Somerset Wildlife Trust

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Wildlife Gardening 

With the promise of spring around the corner, and the odd crisp blue sky to tempt us into the garden (where it’s still pretty chilly actually!), our Wildlife Gardening group have come up with their top ten tips for February and March.

Top ten tips for wildlife friendly
gardening in February and March

1. Don't succumb to being too tidy - leave herbaceous plants a little longer before cutting back as they are a valuable habitat for invertebrates.

2. Try to avoid disturbing areas where you think there might be creatures, such as toads, overwintering.

3. You will need to clean and disinfect any nest boxes that you have before February (in line with legislation) - if you haven't got any, put some up! Keep disinfecting your bird feeders to keep the finch disease at bay.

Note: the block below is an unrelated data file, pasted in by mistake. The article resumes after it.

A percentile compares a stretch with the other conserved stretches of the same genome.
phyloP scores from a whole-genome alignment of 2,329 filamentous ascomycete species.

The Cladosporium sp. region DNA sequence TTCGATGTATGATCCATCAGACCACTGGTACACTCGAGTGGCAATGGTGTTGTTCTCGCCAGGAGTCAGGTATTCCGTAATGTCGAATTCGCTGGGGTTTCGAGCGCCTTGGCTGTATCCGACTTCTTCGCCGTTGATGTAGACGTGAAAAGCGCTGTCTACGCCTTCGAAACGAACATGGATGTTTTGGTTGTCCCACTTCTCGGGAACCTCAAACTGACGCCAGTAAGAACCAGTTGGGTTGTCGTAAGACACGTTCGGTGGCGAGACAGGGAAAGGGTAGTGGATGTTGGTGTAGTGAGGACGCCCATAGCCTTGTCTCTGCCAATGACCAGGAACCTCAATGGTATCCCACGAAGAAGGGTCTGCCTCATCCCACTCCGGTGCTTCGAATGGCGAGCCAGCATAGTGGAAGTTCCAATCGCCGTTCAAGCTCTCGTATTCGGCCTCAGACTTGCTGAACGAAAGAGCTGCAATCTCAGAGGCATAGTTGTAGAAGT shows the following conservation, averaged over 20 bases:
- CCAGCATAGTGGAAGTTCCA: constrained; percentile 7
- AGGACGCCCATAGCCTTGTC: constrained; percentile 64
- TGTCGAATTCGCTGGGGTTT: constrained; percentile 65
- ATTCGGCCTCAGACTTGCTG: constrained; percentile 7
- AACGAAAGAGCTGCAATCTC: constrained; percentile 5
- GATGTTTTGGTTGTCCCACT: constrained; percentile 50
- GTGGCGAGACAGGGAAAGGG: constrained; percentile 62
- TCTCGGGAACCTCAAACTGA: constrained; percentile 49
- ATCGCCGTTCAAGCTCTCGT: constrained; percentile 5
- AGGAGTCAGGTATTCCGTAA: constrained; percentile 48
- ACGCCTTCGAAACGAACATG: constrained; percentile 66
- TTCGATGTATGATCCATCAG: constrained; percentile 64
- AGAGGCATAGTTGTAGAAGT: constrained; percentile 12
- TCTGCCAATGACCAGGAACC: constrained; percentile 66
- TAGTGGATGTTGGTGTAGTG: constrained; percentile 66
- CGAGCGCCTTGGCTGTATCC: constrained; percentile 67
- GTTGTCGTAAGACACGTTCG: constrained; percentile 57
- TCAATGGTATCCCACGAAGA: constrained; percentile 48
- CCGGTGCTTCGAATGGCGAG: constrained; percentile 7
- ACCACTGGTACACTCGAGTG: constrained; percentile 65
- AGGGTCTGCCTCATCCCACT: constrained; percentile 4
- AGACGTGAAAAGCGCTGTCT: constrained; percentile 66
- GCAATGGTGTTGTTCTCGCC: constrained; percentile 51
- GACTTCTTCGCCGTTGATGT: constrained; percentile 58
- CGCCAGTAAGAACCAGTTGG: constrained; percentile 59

4. If you have to fell a tree, cut it into logs and pile them up to create more invertebrate habitat.

5. Keep feeding the birds - they are having a harder winter than you are - no insects or buds to feed on yet.

6. Make sure you keep water available too, topped up and clean.

7. As well as new nest boxes, bat boxes can be made and put into position.

8. Move any shrubs before the beginning of March. In Feb/March cut back Buddleia.

9. At the end Feb beginning of March start to sow half/hardy annuals either in a cold greenhouse or a cool place indoors, particularly collected seed.

10. It’s a good time to re-layer your compost with some horse manure, or equivalent, to give the heap a good start for the next season’s growth.

Find out more

Gardening for wildlife is about creating habitats for animals and plants to thrive alongside people. Every garden, however big or small is a potential nature reserve.

Find out more about our Wildlife Gardening group and more top tips at our special page called Gardening for Wildlife.





Bullfinch © Ben Simmonds

Bullfinch © Ben Simmonds 

Slow worm © Bob Hastie

 Slow worm © Bob Hastie 

Common Frog © Shirley Freeman sml 
Common Frog © Shirley Freeman

Wood pile © Amy Lewis

 Wood pile © Amy Lewis